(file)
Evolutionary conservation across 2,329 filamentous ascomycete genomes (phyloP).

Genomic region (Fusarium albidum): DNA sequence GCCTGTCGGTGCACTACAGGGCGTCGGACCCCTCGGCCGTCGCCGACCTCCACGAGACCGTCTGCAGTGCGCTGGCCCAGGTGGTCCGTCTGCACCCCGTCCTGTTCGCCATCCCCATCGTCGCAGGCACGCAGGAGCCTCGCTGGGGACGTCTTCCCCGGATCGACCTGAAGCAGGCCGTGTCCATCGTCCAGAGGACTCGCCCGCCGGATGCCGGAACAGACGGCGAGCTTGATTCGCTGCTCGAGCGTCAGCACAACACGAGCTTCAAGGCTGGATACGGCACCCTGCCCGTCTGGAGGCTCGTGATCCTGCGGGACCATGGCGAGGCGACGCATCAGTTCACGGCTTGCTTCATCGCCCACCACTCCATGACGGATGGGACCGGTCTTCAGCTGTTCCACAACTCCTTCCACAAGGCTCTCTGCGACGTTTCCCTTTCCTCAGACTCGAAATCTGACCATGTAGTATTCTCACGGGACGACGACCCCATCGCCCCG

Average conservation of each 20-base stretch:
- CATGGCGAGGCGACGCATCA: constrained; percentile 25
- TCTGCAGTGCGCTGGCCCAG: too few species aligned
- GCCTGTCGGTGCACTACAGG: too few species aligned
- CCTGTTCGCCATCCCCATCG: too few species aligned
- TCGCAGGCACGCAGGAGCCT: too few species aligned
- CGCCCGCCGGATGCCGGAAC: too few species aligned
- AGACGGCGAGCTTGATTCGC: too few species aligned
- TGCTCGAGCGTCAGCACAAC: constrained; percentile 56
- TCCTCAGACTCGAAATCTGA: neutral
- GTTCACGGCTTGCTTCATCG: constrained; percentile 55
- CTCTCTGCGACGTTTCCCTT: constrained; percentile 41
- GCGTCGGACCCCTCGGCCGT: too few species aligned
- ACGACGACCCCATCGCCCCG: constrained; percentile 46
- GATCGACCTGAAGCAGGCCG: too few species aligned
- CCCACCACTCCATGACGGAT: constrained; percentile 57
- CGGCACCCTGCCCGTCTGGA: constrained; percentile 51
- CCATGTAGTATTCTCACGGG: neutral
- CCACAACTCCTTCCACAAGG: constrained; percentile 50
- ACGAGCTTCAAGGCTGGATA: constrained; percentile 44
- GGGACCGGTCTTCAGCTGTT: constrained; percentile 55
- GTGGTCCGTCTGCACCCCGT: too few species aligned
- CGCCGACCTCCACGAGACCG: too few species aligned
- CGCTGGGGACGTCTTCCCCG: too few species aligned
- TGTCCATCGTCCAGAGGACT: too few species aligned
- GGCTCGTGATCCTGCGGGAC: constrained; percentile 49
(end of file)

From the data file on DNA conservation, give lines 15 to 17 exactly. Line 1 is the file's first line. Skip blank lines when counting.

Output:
- GCGTCGGACCCCTCGGCCGT: too few species aligned
- ACGACGACCCCATCGCCCCG: constrained; percentile 46
- GATCGACCTGAAGCAGGCCG: too few species aligned